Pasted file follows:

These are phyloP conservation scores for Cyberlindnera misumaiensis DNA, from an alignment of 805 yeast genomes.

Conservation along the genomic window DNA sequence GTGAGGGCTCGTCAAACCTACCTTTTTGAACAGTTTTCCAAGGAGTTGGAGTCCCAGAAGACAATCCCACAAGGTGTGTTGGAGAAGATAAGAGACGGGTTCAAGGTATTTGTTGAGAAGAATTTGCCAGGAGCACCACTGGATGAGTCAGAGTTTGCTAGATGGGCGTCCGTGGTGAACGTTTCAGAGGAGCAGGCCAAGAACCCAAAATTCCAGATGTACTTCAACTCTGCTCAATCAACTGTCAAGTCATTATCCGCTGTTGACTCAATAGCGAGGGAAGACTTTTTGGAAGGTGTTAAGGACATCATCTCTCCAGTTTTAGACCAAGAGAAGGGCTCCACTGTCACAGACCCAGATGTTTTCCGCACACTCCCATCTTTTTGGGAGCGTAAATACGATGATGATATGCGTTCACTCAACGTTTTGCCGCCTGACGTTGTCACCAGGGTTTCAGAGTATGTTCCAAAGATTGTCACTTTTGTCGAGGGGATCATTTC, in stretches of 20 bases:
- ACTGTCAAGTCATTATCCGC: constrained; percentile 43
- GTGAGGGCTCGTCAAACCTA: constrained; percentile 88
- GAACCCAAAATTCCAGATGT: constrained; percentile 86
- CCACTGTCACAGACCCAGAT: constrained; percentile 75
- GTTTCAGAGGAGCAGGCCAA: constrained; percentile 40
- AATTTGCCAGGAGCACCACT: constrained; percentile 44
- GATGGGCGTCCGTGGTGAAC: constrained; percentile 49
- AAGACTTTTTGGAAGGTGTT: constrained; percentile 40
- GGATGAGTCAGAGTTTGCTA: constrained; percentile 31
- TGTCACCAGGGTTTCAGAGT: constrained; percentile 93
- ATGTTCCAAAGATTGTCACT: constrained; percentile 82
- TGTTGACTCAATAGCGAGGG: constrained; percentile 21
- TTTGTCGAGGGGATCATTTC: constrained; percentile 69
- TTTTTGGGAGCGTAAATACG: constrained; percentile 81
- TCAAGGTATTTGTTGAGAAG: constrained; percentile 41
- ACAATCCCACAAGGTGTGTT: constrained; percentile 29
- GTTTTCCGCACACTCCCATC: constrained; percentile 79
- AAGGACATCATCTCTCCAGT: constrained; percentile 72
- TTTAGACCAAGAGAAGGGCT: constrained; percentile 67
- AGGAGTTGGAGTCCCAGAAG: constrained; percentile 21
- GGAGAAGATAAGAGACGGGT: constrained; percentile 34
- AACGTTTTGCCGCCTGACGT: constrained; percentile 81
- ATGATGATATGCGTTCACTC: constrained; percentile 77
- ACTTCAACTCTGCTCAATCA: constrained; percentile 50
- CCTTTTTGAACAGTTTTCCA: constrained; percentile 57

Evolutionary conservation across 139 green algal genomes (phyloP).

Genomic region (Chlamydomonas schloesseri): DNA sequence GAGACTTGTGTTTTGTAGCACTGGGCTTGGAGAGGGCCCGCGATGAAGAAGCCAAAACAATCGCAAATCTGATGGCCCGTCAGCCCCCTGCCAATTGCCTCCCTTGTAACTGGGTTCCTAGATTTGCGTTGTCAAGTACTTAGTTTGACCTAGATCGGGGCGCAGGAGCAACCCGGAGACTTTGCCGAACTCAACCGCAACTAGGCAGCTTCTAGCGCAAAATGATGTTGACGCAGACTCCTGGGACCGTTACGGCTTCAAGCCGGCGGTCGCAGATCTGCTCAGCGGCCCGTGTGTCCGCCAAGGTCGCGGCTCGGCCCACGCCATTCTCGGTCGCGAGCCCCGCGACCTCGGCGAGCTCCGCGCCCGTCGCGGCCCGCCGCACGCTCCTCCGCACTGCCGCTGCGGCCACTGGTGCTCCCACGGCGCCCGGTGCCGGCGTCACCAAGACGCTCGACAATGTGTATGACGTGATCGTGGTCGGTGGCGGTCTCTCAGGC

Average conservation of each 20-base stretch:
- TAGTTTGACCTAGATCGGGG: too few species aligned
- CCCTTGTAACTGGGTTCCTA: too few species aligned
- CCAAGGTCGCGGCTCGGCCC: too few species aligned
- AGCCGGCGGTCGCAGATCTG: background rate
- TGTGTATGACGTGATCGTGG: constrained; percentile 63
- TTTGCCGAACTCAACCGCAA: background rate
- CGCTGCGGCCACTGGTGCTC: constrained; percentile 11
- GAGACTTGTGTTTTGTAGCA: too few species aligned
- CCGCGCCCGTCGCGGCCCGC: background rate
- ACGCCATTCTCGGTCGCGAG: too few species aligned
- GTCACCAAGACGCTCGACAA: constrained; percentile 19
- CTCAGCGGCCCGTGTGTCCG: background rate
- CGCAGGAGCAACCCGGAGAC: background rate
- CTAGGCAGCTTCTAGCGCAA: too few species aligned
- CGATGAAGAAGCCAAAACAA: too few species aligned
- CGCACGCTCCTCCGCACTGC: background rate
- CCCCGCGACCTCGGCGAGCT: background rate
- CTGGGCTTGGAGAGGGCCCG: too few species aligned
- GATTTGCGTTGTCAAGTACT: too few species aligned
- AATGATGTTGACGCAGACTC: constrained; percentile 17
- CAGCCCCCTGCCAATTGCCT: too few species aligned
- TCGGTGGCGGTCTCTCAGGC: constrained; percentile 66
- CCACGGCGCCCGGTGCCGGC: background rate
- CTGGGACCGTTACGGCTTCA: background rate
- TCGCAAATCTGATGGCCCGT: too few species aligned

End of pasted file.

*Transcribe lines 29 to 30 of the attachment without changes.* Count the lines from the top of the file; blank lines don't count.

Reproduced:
Genomic region (Chlamydomonas schloesseri): DNA sequence GAGACTTGTGTTTTGTAGCACTGGGCTTGGAGAGGGCCCGCGATGAAGAAGCCAAAACAATCGCAAATCTGATGGCCCGTCAGCCCCCTGCCAATTGCCTCCCTTGTAACTGGGTTCCTAGATTTGCGTTGTCAAGTACTTAGTTTGACCTAGATCGGGGCGCAGGAGCAACCCGGAGACTTTGCCGAACTCAACCGCAACTAGGCAGCTTCTAGCGCAAAATGATGTTGACGCAGACTCCTGGGACCGTTACGGCTTCAAGCCGGCGGTCGCAGATCTGCTCAGCGGCCCGTGTGTCCGCCAAGGTCGCGGCTCGGCCCACGCCATTCTCGGTCGCGAGCCCCGCGACCTCGGCGAGCTCCGCGCCCGTCGCGGCCCGCCGCACGCTCCTCCGCACTGCCGCTGCGGCCACTGGTGCTCCCACGGCGCCCGGTGCCGGCGTCACCAAGACGCTCGACAATGTGTATGACGTGATCGTGGTCGGTGGCGGTCTCTCAGGC

Average conservation of each 20-base stretch: